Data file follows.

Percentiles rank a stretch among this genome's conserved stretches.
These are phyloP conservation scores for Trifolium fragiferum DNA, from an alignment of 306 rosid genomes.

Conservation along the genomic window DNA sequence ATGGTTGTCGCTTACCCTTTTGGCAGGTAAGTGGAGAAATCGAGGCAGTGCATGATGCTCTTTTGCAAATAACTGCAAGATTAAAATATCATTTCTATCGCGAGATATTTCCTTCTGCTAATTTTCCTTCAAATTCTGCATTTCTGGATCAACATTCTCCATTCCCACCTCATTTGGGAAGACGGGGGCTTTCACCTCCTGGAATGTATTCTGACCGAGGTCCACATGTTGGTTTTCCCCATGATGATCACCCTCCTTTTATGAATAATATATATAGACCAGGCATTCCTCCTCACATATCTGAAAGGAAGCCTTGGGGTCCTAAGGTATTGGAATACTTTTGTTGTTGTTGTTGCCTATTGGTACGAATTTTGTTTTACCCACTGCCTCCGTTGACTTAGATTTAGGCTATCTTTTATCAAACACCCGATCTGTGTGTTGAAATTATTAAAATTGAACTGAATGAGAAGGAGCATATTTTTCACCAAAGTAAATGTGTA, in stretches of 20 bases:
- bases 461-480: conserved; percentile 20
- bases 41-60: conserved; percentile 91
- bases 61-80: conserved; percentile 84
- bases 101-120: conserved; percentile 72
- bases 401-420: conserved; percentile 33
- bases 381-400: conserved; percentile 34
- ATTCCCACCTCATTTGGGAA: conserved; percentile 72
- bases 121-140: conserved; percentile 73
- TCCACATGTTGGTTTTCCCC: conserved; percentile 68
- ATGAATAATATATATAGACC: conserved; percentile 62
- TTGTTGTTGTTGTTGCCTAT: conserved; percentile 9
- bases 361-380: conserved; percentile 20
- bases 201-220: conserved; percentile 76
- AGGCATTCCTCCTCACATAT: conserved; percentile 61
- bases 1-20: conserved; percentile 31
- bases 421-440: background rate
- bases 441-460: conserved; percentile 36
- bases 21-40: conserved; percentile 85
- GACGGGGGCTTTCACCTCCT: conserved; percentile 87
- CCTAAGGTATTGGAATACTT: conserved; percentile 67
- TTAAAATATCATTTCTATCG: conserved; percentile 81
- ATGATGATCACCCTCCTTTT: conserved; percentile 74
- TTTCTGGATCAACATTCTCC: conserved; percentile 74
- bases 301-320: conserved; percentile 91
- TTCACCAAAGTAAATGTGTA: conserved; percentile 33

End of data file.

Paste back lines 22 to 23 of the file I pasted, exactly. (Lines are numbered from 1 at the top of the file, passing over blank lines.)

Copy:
- GACGGGGGCTTTCACCTCCT: conserved; percentile 87
- CCTAAGGTATTGGAATACTT: conserved; percentile 67